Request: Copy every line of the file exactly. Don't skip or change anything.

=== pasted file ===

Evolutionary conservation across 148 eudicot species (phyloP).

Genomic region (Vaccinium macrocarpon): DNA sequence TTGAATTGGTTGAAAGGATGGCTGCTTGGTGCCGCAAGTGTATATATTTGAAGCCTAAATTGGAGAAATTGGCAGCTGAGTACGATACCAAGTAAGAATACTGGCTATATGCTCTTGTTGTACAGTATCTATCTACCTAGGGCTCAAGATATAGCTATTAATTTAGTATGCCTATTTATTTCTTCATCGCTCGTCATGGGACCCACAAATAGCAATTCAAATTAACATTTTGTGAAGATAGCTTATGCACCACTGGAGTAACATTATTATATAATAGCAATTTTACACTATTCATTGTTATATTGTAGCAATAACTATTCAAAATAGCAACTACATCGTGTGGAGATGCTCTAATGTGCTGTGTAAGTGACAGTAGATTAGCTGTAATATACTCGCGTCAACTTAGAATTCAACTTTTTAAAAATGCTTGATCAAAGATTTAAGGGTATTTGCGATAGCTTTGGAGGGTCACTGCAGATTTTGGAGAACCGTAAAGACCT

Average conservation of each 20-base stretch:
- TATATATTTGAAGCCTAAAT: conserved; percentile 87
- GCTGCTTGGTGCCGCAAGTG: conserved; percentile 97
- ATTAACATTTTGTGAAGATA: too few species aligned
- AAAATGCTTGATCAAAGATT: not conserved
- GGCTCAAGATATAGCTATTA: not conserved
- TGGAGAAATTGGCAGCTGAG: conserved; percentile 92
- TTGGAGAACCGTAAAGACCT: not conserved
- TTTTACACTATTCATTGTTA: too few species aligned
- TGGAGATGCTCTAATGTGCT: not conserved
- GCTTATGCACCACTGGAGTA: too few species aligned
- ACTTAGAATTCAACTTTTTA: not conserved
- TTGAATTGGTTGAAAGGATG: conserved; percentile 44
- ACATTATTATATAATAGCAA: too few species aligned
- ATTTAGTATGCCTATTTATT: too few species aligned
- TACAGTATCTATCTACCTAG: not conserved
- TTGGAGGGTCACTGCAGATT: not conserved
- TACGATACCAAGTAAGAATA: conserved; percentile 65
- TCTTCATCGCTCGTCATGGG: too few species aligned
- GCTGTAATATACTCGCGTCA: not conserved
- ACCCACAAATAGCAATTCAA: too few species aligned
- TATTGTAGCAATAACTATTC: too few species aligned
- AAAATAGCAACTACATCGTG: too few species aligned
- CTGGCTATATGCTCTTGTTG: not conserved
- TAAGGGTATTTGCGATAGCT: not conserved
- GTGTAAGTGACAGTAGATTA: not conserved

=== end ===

Evolutionary conservation across 148 eudicot species (phyloP).

Genomic region (Vaccinium macrocarpon): DNA sequence TTGAATTGGTTGAAAGGATGGCTGCTTGGTGCCGCAAGTGTATATATTTGAAGCCTAAATTGGAGAAATTGGCAGCTGAGTACGATACCAAGTAAGAATACTGGCTATATGCTCTTGTTGTACAGTATCTATCTACCTAGGGCTCAAGATATAGCTATTAATTTAGTATGCCTATTTATTTCTTCATCGCTCGTCATGGGACCCACAAATAGCAATTCAAATTAACATTTTGTGAAGATAGCTTATGCACCACTGGAGTAACATTATTATATAATAGCAATTTTACACTATTCATTGTTATATTGTAGCAATAACTATTCAAAATAGCAACTACATCGTGTGGAGATGCTCTAATGTGCTGTGTAAGTGACAGTAGATTAGCTGTAATATACTCGCGTCAACTTAGAATTCAACTTTTTAAAAATGCTTGATCAAAGATTTAAGGGTATTTGCGATAGCTTTGGAGGGTCACTGCAGATTTTGGAGAACCGTAAAGACCT

Average conservation of each 20-base stretch:
- TATATATTTGAAGCCTAAAT: conserved; percentile 87
- GCTGCTTGGTGCCGCAAGTG: conserved; percentile 97
- ATTAACATTTTGTGAAGATA: too few species aligned
- AAAATGCTTGATCAAAGATT: not conserved
- GGCTCAAGATATAGCTATTA: not conserved
- TGGAGAAATTGGCAGCTGAG: conserved; percentile 92
- TTGGAGAACCGTAAAGACCT: not conserved
- TTTTACACTATTCATTGTTA: too few species aligned
- TGGAGATGCTCTAATGTGCT: not conserved
- GCTTATGCACCACTGGAGTA: too few species aligned
- ACTTAGAATTCAACTTTTTA: not conserved
- TTGAATTGGTTGAAAGGATG: conserved; percentile 44
- ACATTATTATATAATAGCAA: too few species aligned
- ATTTAGTATGCCTATTTATT: too few species aligned
- TACAGTATCTATCTACCTAG: not conserved
- TTGGAGGGTCACTGCAGATT: not conserved
- TACGATACCAAGTAAGAATA: conserved; percentile 65
- TCTTCATCGCTCGTCATGGG: too few species aligned
- GCTGTAATATACTCGCGTCA: not conserved
- ACCCACAAATAGCAATTCAA: too few species aligned
- TATTGTAGCAATAACTATTC: too few species aligned
- AAAATAGCAACTACATCGTG: too few species aligned
- CTGGCTATATGCTCTTGTTG: not conserved
- TAAGGGTATTTGCGATAGCT: not conserved
- GTGTAAGTGACAGTAGATTA: not conserved